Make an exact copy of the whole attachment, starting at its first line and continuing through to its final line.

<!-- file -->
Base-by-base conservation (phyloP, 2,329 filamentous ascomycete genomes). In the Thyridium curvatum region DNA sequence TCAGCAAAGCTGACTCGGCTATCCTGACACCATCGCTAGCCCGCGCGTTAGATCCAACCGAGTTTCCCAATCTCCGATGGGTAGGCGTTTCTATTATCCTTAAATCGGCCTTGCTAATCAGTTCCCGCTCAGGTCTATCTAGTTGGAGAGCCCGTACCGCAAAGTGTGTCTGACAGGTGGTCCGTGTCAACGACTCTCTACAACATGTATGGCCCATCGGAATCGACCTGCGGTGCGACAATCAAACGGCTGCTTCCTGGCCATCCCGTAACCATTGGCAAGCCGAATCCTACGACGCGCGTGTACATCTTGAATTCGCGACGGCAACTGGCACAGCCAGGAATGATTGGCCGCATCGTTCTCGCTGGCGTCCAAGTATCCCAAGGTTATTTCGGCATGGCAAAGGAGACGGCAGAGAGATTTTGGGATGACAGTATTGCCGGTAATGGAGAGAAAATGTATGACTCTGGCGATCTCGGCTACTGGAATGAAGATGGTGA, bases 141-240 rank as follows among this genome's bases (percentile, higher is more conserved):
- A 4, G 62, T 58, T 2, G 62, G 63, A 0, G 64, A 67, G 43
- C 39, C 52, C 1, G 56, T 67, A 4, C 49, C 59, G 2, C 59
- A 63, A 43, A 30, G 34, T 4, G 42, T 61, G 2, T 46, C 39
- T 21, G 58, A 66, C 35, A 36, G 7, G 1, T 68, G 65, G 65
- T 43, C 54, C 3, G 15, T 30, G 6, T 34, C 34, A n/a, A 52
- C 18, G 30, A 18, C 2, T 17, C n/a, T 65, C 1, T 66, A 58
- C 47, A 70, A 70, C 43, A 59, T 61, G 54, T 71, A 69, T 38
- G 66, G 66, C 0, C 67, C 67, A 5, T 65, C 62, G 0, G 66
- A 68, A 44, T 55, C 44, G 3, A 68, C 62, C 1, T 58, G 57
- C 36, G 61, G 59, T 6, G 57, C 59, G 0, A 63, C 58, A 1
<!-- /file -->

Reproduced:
Base-by-base conservation (phyloP, 2,329 filamentous ascomycete genomes). In the Thyridium curvatum region DNA sequence TCAGCAAAGCTGACTCGGCTATCCTGACACCATCGCTAGCCCGCGCGTTAGATCCAACCGAGTTTCCCAATCTCCGATGGGTAGGCGTTTCTATTATCCTTAAATCGGCCTTGCTAATCAGTTCCCGCTCAGGTCTATCTAGTTGGAGAGCCCGTACCGCAAAGTGTGTCTGACAGGTGGTCCGTGTCAACGACTCTCTACAACATGTATGGCCCATCGGAATCGACCTGCGGTGCGACAATCAAACGGCTGCTTCCTGGCCATCCCGTAACCATTGGCAAGCCGAATCCTACGACGCGCGTGTACATCTTGAATTCGCGACGGCAACTGGCACAGCCAGGAATGATTGGCCGCATCGTTCTCGCTGGCGTCCAAGTATCCCAAGGTTATTTCGGCATGGCAAAGGAGACGGCAGAGAGATTTTGGGATGACAGTATTGCCGGTAATGGAGAGAAAATGTATGACTCTGGCGATCTCGGCTACTGGAATGAAGATGGTGA, bases 141-240 rank as follows among this genome's bases (percentile, higher is more conserved):
- A 4, G 62, T 58, T 2, G 62, G 63, A 0, G 64, A 67, G 43
- C 39, C 52, C 1, G 56, T 67, A 4, C 49, C 59, G 2, C 59
- A 63, A 43, A 30, G 34, T 4, G 42, T 61, G 2, T 46, C 39
- T 21, G 58, A 66, C 35, A 36, G 7, G 1, T 68, G 65, G 65
- T 43, C 54, C 3, G 15, T 30, G 6, T 34, C 34, A n/a, A 52
- C 18, G 30, A 18, C 2, T 17, C n/a, T 65, C 1, T 66, A 58
- C 47, A 70, A 70, C 43, A 59, T 61, G 54, T 71, A 69, T 38
- G 66, G 66, C 0, C 67, C 67, A 5, T 65, C 62, G 0, G 66
- A 68, A 44, T 55, C 44, G 3, A 68, C 62, C 1, T 58, G 57
- C 36, G 61, G 59, T 6, G 57, C 59, G 0, A 63, C 58, A 1